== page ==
In looking at 2018 I realized that one of my friends, a golf course designer who continually comes up with stellar works, bedazzled me with several wonderful opportunities.
Ron Garl is a guy who simply designs fine layouts that are challenging, interesting and definately playable for all levels and abilities.
This year saw a return visit to a course played a couple years ago, Golden Ocala, which features 8 "replica" tests among it's 18 finely manicured holes. Simply loved it!
Got to play Money Hill Plantation with the "Man" himself, and was so very impressed with his outstanding knowledge of how golfers view a course and its challenges. This layout is superb.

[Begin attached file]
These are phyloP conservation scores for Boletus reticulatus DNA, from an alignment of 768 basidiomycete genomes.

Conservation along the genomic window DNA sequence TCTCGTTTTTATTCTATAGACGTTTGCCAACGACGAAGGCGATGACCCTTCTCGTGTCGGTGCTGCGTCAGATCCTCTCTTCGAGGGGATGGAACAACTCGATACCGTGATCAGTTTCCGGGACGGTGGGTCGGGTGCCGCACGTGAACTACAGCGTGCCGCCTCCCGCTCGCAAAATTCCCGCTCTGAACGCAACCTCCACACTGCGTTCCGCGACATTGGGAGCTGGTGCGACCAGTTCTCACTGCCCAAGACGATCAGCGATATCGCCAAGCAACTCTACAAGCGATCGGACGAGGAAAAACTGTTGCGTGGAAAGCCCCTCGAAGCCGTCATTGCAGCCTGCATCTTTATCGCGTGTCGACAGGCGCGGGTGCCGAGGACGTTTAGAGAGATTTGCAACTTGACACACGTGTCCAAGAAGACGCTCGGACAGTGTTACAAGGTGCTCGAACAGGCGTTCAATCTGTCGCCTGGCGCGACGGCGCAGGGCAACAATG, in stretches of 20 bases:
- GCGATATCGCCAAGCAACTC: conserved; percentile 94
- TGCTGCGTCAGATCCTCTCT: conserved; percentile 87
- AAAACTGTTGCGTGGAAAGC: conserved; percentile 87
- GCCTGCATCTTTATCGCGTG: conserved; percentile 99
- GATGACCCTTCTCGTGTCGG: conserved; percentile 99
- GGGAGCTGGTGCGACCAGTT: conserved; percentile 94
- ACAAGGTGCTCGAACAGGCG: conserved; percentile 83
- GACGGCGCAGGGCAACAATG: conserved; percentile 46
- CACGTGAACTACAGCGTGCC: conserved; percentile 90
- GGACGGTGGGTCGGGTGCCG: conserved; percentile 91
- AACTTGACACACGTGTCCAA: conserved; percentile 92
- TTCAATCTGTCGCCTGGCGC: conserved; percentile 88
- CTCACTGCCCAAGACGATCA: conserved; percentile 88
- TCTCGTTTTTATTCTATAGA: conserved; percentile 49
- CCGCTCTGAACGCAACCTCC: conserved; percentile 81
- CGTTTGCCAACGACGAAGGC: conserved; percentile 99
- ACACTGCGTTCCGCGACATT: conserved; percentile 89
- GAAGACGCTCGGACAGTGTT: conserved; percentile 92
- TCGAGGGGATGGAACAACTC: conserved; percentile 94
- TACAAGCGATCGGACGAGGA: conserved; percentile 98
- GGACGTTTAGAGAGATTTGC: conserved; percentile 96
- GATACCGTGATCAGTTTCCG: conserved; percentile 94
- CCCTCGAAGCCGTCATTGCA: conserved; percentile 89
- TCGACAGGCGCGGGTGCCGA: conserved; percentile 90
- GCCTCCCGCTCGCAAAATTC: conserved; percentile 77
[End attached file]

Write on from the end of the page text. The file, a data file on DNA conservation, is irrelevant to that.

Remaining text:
While on that same trip we played Lakewood Country Club, which Garl refined and refurbished. The course had been site of New Orleans Open on the PGA Tour for years, and Garl brought back and improved endlessly.
Two Orlando area courses, Eagle Creek and Victoria Hills, found their way on to my list of courses played and the only thing I can wonder is how I had not sampled their challenges before. These are superb tests.
"Every course design is different, because every parcel of land is different. I don't have a cookie cutter approach," said Garl. "We strive to make the best use of land, challenge the player by offering multiple tee boxes and such, but in the end we want not only challenge but playability."
Playing a Ron Garl designed course is always a pleasure. We highly recommend you do so.
CHIP SHOTS: Details can be found at www.rongarl.com